Fermented cabbages such as Curtido are well respected in the gut health world and for good reasons. It is a powerful source of probiotics which are the gold standard for improving your digestive system. Keep reading to learn how to make Curtido (we recommend watching the video and going back to this article)
As sauerkraut is to Germans and kimchi is to Koreans, curtido is the fermented vegetable dish found in El Salvador. In addition to its cabbage base it typically has onions, carrots, red pepper, and oregano. Like all of the other ferments, curtido is packed with a wide range of probiotics from lactic acid producing bacteria which have all be outlined above.
The most additional and notable health benefits come from the addition of oregano. On its own, raw oregano has significant health benefits from the high amounts of antioxidants and its active ingredient carvacrol.
The curtido benefits stems from the rich amount of probiotics found in it. However, the main benefit of this fermented dish comes from the ingredient carvacrol.
Scientific research has found evidence for:
Carvacrol is a phenol that has been found to be successful against fighting off infections, inflammation, and pain <1>. What makes curtido especially interesting is that the fermentation process makes these properties more bioavailable to us and maximizes the effectiveness. Carvacrol is also one of the best phenols to fight against candida.
Consuming curtido not only supports the GI tract with the lactic acid bacteria but it’s also great for treating a cold or the flu from the bio-available carvacrol.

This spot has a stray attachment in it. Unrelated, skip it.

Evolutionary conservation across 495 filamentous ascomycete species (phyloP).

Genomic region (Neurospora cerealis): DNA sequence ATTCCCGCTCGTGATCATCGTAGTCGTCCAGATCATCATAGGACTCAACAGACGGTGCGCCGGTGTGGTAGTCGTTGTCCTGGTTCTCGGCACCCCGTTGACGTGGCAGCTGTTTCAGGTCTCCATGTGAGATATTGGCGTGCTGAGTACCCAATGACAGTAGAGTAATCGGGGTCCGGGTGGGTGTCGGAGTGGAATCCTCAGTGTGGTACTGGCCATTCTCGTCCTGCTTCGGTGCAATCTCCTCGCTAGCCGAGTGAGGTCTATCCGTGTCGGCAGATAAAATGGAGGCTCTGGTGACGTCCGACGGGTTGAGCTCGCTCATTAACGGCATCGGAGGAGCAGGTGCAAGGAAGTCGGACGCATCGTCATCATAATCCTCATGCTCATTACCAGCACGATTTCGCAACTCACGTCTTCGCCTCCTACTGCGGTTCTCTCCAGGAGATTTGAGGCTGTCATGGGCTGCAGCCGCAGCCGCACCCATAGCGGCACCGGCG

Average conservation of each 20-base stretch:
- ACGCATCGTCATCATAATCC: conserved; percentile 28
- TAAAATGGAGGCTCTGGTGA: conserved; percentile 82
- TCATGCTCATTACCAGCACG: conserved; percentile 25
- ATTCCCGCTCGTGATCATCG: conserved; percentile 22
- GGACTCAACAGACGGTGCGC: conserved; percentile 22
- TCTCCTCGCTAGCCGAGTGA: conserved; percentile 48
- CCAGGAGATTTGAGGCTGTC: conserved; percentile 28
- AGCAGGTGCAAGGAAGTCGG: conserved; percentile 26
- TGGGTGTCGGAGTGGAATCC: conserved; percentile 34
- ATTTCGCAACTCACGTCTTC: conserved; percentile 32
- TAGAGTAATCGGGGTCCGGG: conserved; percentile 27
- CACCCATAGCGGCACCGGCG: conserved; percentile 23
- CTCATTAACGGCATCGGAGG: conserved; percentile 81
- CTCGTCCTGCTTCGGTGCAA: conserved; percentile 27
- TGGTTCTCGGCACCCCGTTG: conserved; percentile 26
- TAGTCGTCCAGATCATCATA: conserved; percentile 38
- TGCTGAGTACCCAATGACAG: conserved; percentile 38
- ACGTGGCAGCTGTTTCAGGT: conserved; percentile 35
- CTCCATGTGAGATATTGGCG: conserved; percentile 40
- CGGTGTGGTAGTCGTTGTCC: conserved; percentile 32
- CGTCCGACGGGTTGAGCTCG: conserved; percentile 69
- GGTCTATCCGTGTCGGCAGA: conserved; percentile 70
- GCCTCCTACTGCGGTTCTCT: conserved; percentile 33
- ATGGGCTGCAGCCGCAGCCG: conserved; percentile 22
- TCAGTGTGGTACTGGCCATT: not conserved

While there aren’t many studies that have been done on curtido, perhaps due to its origin and funding, we do know that it is swimming in diversity from lactic-fermentation <2>. We can only extrapolate what that might look like after the addition of the other medicinal ingredients like oregano.
1. Sterilize all surfaces and equipment
2. Coarsely chop cabbage and add to bowl
3. Sprinkle sea salt to mix
4. Massage cabbage to break down cell walls
5. Begin incorporating other ingredients and continue to massage
6. Once mix creates enough liquid add to jar compressing after each addition
7. Mix should be firmly packed into the jar and submerged under its juices
8. Leave approximately ½ inch of head space and place intact cabbage leaf to keep mix in anaerobic condition under the juices
9. If vessel does not have an airlock you need to “burp” 1x/day to release
10. You are free to decide how long you want to ferment. I recommend 2-4